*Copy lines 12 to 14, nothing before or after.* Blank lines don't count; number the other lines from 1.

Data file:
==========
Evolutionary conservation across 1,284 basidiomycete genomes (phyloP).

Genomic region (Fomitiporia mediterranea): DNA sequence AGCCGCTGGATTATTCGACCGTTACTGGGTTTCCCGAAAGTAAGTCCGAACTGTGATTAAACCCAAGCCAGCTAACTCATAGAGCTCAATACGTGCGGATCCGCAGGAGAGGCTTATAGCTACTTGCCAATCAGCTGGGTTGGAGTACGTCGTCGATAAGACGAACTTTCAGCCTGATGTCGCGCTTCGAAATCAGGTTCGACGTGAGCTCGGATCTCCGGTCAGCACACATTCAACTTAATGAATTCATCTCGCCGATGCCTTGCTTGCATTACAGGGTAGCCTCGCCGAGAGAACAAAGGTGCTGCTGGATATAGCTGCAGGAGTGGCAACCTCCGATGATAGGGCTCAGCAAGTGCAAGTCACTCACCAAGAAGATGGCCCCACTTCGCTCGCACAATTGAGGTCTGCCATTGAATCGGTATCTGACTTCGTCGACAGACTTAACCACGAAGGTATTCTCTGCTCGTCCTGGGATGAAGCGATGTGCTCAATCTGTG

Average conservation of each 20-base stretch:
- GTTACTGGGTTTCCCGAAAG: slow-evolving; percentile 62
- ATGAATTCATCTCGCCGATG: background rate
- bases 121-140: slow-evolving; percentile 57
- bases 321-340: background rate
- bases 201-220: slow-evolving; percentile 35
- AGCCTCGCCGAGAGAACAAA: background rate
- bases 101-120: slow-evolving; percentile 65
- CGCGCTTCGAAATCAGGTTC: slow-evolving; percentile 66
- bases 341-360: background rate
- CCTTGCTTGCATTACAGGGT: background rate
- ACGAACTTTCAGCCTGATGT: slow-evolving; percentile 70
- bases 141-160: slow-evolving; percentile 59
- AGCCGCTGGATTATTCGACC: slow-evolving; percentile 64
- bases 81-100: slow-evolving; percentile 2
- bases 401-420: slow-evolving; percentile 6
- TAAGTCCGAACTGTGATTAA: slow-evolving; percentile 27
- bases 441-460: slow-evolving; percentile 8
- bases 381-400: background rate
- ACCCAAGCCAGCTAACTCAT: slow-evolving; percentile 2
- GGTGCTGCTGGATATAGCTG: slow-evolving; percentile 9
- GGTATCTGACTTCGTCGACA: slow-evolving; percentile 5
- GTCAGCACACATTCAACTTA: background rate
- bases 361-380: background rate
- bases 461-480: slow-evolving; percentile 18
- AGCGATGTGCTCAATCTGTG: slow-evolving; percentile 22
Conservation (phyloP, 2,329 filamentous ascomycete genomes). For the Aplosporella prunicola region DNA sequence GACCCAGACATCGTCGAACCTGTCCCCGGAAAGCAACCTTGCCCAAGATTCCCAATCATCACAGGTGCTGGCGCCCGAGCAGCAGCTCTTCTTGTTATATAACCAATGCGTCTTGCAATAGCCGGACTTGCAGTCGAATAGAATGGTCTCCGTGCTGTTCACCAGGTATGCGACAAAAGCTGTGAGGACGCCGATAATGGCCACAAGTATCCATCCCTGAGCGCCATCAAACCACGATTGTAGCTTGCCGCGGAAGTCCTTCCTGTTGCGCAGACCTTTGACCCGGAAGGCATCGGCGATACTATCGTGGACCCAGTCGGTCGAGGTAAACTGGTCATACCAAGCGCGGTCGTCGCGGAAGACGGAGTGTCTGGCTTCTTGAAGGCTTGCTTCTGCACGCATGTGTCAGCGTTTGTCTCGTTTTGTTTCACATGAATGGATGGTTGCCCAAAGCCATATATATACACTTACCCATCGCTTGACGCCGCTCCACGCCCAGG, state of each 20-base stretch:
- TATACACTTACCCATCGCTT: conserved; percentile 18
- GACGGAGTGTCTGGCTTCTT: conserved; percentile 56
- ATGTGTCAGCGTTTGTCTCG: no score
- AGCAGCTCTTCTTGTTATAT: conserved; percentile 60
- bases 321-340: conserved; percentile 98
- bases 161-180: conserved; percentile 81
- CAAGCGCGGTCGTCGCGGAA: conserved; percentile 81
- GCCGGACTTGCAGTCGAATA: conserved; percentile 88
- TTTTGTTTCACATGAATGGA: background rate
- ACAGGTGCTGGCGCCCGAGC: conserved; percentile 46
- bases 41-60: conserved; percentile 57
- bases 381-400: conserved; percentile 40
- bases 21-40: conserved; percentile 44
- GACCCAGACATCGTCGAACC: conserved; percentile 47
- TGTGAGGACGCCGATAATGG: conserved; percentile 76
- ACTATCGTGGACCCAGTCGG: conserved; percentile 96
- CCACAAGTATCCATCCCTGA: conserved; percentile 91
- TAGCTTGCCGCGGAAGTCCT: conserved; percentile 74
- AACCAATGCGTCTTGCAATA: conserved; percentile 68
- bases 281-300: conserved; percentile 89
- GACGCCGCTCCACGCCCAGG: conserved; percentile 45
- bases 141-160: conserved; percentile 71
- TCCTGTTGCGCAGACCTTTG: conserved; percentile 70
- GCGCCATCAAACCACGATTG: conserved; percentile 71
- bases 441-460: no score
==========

- bases 341-360: background rate
- CCTTGCTTGCATTACAGGGT: background rate
- ACGAACTTTCAGCCTGATGT: slow-evolving; percentile 70